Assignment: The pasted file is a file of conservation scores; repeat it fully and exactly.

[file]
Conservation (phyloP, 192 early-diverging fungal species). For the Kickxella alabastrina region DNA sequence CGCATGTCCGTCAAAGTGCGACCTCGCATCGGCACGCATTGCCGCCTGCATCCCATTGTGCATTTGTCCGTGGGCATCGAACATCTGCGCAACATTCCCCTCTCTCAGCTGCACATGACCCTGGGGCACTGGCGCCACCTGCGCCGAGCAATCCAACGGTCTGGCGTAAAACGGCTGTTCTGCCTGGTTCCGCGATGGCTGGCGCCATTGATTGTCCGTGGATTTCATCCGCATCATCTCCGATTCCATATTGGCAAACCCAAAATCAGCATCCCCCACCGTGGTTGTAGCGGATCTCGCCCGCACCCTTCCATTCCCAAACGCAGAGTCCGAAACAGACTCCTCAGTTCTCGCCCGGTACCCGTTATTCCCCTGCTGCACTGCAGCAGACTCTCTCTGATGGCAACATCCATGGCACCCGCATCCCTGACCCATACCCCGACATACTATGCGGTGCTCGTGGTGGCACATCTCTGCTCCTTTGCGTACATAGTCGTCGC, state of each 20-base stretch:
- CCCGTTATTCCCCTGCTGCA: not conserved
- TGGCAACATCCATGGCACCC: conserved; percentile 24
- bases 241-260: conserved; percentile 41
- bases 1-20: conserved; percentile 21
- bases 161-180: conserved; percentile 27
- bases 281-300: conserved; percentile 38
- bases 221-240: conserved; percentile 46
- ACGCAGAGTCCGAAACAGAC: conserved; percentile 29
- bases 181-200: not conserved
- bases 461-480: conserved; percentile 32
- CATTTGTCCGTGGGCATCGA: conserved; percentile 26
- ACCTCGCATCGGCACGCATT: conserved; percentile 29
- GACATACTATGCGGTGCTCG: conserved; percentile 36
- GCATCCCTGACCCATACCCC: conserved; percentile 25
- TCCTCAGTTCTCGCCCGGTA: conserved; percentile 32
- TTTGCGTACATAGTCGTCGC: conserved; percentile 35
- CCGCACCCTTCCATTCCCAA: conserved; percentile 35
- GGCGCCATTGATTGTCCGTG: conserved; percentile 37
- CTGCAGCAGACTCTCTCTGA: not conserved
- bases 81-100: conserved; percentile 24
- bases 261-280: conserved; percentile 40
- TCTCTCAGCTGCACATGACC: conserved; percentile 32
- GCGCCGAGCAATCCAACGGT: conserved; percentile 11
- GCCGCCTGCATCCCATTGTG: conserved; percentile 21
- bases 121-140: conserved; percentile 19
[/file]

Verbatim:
Conservation (phyloP, 192 early-diverging fungal species). For the Kickxella alabastrina region DNA sequence CGCATGTCCGTCAAAGTGCGACCTCGCATCGGCACGCATTGCCGCCTGCATCCCATTGTGCATTTGTCCGTGGGCATCGAACATCTGCGCAACATTCCCCTCTCTCAGCTGCACATGACCCTGGGGCACTGGCGCCACCTGCGCCGAGCAATCCAACGGTCTGGCGTAAAACGGCTGTTCTGCCTGGTTCCGCGATGGCTGGCGCCATTGATTGTCCGTGGATTTCATCCGCATCATCTCCGATTCCATATTGGCAAACCCAAAATCAGCATCCCCCACCGTGGTTGTAGCGGATCTCGCCCGCACCCTTCCATTCCCAAACGCAGAGTCCGAAACAGACTCCTCAGTTCTCGCCCGGTACCCGTTATTCCCCTGCTGCACTGCAGCAGACTCTCTCTGATGGCAACATCCATGGCACCCGCATCCCTGACCCATACCCCGACATACTATGCGGTGCTCGTGGTGGCACATCTCTGCTCCTTTGCGTACATAGTCGTCGC, state of each 20-base stretch:
- CCCGTTATTCCCCTGCTGCA: not conserved
- TGGCAACATCCATGGCACCC: conserved; percentile 24
- bases 241-260: conserved; percentile 41
- bases 1-20: conserved; percentile 21
- bases 161-180: conserved; percentile 27
- bases 281-300: conserved; percentile 38
- bases 221-240: conserved; percentile 46
- ACGCAGAGTCCGAAACAGAC: conserved; percentile 29
- bases 181-200: not conserved
- bases 461-480: conserved; percentile 32
- CATTTGTCCGTGGGCATCGA: conserved; percentile 26
- ACCTCGCATCGGCACGCATT: conserved; percentile 29
- GACATACTATGCGGTGCTCG: conserved; percentile 36
- GCATCCCTGACCCATACCCC: conserved; percentile 25
- TCCTCAGTTCTCGCCCGGTA: conserved; percentile 32
- TTTGCGTACATAGTCGTCGC: conserved; percentile 35
- CCGCACCCTTCCATTCCCAA: conserved; percentile 35
- GGCGCCATTGATTGTCCGTG: conserved; percentile 37
- CTGCAGCAGACTCTCTCTGA: not conserved
- bases 81-100: conserved; percentile 24
- bases 261-280: conserved; percentile 40
- TCTCTCAGCTGCACATGACC: conserved; percentile 32
- GCGCCGAGCAATCCAACGGT: conserved; percentile 11
- GCCGCCTGCATCCCATTGTG: conserved; percentile 21
- bases 121-140: conserved; percentile 19